Luther stated it beautifully, “Faith is truly active through love. That is, it finds expression in works of the freest service, cheerfully and lovingly done, with’ which a man willingly serves another without hope of reward; and for himself he is satisfied with the fulness and wealth of his faith.” Good works performed in faith do not bring benefit to God or to one’s self. They bring benefits to one’s neighbor. Although believers and unbelievers may perform exactly the same outward deeds, the works of the latter are not truly good.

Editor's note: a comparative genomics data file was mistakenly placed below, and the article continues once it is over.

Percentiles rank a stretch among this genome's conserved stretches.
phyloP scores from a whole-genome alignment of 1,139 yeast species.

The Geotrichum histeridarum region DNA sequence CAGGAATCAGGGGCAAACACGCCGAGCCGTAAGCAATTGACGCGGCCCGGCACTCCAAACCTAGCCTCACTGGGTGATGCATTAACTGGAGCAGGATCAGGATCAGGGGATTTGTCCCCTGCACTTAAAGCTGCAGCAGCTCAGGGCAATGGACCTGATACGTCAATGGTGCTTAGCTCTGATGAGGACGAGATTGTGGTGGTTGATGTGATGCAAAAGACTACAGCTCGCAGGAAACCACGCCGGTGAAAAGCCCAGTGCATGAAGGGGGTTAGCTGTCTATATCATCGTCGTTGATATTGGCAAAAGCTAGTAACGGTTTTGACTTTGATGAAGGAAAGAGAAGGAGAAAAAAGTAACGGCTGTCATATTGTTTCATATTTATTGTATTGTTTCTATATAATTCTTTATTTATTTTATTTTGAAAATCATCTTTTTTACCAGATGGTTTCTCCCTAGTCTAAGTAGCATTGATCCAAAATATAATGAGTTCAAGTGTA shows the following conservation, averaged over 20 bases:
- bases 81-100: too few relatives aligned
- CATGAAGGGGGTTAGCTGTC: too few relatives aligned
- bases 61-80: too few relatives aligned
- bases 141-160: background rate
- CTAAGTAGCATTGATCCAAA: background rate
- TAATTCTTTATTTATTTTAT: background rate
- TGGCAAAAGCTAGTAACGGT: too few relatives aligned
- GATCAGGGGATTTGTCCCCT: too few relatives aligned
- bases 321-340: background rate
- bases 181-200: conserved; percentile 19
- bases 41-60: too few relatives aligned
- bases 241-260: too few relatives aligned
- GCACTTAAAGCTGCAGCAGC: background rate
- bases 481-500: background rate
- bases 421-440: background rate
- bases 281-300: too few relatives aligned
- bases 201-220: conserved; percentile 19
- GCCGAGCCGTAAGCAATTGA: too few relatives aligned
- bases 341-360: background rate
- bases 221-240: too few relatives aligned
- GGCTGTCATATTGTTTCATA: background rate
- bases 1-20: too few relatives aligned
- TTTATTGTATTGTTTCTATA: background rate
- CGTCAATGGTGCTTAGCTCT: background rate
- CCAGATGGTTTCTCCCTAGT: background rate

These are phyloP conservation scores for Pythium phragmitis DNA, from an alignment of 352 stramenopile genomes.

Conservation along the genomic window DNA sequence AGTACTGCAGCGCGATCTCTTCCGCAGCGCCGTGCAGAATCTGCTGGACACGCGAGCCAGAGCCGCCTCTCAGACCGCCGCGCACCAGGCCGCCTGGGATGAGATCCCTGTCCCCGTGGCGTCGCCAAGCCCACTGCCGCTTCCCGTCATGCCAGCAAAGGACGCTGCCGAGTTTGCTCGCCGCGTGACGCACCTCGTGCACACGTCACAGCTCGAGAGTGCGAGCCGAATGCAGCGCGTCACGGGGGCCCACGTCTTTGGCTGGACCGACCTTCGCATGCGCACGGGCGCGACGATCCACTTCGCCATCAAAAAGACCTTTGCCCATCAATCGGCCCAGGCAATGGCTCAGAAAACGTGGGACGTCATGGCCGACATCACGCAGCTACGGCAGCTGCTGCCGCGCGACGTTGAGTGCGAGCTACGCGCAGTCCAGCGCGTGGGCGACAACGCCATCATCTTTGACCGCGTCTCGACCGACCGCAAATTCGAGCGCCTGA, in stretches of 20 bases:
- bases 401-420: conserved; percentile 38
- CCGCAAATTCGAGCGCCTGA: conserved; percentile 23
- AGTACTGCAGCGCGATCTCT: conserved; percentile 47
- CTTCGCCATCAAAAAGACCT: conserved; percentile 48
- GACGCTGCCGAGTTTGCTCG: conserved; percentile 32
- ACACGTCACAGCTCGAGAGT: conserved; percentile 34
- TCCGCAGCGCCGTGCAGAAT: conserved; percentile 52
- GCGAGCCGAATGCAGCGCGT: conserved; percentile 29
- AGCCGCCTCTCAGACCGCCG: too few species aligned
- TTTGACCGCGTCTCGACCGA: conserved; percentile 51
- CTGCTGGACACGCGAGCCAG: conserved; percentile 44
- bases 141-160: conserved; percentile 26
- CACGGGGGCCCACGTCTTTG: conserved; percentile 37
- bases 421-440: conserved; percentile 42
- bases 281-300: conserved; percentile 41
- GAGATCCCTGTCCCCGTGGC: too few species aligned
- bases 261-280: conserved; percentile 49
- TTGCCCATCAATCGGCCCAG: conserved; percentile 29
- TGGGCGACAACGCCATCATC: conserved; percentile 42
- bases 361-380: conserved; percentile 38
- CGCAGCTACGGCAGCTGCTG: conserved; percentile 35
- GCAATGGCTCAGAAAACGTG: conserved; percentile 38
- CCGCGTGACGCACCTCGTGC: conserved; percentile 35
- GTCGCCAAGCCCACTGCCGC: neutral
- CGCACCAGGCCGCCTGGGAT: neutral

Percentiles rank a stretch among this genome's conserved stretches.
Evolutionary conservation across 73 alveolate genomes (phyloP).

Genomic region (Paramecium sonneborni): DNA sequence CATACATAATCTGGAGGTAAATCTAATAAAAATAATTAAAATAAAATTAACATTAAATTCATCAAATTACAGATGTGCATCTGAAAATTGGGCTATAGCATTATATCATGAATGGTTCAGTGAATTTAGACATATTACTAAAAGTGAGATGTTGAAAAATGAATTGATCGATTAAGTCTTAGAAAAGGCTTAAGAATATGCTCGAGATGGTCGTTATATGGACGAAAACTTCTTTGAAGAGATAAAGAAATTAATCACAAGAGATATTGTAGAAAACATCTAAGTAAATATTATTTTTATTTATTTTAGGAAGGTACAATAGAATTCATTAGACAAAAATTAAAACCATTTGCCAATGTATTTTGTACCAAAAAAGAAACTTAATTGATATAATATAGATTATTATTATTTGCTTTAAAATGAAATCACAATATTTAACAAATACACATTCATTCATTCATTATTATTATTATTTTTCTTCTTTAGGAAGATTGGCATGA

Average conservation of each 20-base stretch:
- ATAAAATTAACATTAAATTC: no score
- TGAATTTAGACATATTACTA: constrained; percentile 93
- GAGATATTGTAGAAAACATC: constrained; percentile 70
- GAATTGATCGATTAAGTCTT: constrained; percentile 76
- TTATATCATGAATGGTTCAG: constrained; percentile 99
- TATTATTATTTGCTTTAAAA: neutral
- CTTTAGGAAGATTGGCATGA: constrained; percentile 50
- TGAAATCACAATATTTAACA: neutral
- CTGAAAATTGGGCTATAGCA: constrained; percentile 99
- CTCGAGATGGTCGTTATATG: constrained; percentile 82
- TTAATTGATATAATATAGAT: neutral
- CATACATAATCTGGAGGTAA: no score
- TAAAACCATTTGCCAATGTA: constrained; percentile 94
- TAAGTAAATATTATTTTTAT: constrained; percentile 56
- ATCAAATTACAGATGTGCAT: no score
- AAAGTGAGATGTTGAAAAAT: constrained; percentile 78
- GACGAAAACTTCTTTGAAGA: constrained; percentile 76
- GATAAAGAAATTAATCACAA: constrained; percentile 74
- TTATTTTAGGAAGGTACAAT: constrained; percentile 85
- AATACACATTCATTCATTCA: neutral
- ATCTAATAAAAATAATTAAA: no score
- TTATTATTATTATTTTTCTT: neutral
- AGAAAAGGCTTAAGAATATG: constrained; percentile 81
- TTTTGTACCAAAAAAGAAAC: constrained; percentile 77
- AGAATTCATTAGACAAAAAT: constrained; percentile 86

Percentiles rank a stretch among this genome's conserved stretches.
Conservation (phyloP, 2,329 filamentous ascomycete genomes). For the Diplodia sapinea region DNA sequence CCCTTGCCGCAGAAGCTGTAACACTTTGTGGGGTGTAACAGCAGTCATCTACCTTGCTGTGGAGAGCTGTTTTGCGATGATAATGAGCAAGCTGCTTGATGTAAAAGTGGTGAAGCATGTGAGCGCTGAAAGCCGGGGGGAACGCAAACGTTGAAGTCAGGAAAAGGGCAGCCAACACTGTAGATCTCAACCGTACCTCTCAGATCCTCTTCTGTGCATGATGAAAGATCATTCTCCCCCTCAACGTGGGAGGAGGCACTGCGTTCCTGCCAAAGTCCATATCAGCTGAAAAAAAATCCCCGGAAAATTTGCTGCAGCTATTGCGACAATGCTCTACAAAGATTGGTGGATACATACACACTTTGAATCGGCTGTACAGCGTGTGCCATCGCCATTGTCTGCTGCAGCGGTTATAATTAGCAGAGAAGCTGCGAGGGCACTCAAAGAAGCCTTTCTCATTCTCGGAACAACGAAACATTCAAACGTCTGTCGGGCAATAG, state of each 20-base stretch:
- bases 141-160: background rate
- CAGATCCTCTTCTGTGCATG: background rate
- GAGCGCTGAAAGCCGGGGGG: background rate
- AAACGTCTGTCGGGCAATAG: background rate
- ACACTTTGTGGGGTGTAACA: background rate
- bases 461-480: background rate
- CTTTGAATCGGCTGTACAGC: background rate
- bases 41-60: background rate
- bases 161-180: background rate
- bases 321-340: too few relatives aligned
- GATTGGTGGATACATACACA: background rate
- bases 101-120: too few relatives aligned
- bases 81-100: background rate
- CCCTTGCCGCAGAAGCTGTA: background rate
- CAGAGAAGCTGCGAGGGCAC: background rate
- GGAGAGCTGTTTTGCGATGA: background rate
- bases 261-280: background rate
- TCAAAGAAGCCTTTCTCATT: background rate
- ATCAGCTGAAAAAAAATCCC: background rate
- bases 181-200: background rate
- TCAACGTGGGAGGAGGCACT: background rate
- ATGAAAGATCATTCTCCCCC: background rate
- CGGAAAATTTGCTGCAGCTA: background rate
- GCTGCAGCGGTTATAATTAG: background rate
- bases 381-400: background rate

In Luther’s understanding of the Christian life the believer’s self image as a servant is a fundamental motif. In the reformer’s words, “a Christian lives not in himself but in Christ and in his neighbor. Otherwise he is not a Christian. He lives in Christ through faith, in his neighbor through love” (Freedom of a Christian). To those who claimed to possess saving faith but failed to demonstrate an active concern for their neighbors’ needs Luther issued a warning about the “illusion of faith.” He insisted that emotional responses to the gospel are not necessarily evidences of genuine faith. Active love, expressing itself in good works, is the only reliable external index of faith. Such love, Luther held, would extend to sharing one’s earthly goods with a neighbor in need. Just as Christ emptied himself when he left heaven to become man (Phil 2:5), believers should sacrifice their possessions for the benefit of those in need. When illness strikes Christians should aid the sick, even at the risk of contagion to themselves. Luther did so himself by remaining in Wittenberg to minister to the sick and dying during an epidemic of bubonic plague.” (McGoldrick, Luther on Life Without Dichotomy)